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City leaders questioned about prolific offenders at public safety forum

SEATTLE -- A discussion about safety in our neighborhoods wrapped up in Ballard Tuesday night, addressing crime, drugs, and what resources are working, and what’s not. It was the second of two public safety forums held by city leaders, hoping to connect with business owners and neighbors about what can be done to keep Seattle clean, safe and vibrant.

“The report is called 'System Failure' because, quite simply, that is what we found,” says Erin Goodman with the Sodo Business Improvement Area.

It was a packed house inside the Nordic Museum Tuesday night, with neighbors and business owners voicing their concerns over public safety in areas across Seattle. They detailed the findings of a report put together by neighborhood districts, in partnership with the city.

The report focused on understanding the impact of 100 high frequency repeat offenders; people with four or more bookings in the King County jail in the last year.

“As of today, six of the original 100 are still in jail from their original booking and 67 of the remaining 94 have been rearrested 107 times since February,” says Goodman.

The focus went from statistics to simple questions like: What’s the point in reporting crime anymore?

“We don’t have any emphasis in the University District because nobody calls anymore. Waiting three hours to get a little card that says you got screwed over isn’t worth doing anymore,” says one man who did not share his name.

Mayor Jenny Durkan explained that information is used to track crime and determine how to best utilize the current resources. Right now, the city is doing emphasis patrols in multiple neighborhoods and that’s expected to last through the end of the month.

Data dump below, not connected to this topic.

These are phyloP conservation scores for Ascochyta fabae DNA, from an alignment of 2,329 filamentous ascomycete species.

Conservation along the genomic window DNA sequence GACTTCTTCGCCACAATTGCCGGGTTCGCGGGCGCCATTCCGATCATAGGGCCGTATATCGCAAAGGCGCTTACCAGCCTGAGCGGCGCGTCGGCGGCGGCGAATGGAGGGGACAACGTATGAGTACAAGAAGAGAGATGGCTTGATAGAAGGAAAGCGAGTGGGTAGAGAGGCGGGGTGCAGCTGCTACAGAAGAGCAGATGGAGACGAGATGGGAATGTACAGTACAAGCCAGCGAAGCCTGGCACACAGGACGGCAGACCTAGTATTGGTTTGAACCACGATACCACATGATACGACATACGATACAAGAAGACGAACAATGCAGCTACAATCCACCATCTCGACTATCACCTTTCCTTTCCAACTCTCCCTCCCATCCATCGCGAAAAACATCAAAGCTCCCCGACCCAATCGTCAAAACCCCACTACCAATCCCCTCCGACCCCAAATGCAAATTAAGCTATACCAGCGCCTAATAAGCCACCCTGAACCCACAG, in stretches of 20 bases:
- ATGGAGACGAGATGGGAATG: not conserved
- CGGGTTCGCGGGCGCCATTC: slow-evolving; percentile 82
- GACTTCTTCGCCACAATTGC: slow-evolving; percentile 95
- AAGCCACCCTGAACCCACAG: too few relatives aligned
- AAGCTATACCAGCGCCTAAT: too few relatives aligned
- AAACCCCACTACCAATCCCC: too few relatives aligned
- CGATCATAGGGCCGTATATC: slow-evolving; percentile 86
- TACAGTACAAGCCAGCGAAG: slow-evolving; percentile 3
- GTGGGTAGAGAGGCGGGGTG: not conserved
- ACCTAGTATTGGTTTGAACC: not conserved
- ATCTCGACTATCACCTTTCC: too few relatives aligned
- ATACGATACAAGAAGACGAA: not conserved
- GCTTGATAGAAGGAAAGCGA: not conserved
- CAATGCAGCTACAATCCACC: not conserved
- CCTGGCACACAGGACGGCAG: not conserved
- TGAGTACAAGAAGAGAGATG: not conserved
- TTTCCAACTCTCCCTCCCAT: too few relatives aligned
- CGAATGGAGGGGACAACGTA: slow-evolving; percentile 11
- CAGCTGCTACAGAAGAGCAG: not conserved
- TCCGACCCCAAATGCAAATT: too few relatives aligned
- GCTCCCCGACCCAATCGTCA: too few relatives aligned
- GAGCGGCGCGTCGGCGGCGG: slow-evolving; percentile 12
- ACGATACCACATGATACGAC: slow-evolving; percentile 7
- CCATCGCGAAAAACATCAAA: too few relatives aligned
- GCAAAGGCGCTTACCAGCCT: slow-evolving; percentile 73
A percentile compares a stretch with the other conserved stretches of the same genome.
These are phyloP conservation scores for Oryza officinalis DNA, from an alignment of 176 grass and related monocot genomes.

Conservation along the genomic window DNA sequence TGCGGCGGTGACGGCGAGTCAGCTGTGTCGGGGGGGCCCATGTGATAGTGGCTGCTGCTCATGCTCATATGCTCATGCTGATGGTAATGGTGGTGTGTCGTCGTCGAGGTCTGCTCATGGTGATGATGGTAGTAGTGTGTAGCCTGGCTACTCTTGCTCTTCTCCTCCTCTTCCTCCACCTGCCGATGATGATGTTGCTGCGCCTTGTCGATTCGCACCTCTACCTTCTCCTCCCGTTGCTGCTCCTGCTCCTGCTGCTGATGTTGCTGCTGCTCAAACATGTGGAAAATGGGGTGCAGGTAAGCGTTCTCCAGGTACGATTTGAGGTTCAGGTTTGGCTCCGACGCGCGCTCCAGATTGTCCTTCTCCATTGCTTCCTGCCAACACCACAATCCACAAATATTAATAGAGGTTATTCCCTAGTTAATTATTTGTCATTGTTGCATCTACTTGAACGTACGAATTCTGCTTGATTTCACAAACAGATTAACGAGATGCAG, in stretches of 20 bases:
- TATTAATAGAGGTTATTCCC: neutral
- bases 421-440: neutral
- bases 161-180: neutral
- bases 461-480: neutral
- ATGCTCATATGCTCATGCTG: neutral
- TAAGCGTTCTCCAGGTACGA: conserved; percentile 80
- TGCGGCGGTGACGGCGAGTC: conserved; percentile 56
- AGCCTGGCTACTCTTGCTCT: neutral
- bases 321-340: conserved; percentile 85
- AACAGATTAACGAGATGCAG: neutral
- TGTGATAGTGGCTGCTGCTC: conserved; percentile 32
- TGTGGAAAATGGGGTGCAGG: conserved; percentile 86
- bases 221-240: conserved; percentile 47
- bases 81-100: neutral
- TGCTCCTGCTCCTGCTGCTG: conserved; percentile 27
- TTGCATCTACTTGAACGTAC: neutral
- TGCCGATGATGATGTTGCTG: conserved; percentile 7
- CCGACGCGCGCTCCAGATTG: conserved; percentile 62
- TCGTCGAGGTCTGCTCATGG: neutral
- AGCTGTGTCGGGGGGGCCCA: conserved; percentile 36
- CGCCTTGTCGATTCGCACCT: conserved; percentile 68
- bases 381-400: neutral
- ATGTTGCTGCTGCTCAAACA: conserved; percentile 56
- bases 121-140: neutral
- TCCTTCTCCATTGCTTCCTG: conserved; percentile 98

But people at this meeting wanted long-term solutions, like more Seattle Police officers on staff.

“Those that come, when I’ve called them, are professional and all positive experiences, but we all know there aren’t enough of them. You get to the point where you feel like you have to step in. My questions is: when will we have full police officer staffing? When we will see them in our neighborhoods helping us?” said one man in attendance.

“So, the short answer is, not fast enough. I’ll be honest with that, but I will tell you that one of the things Chief Best and I talk about every week, when we meet, I’m looking at how many have you hired, how many have you lost and where are we going?” says Mayor Jenny Durkan.

At a time when the city of Seattle is seeing a huge economic boom, business owners say there are just as many hurdles.

“How do we tackle this? It’s beyond the control of any small business and we need the city’s help to do that,” says Don Blakeney with the Downtown Seattle Association.

"I hear it.  I see it.  I walk in these neighborhoods.  We know it's real, so we have to have a range of tools to address this," says Mayor Durkan.

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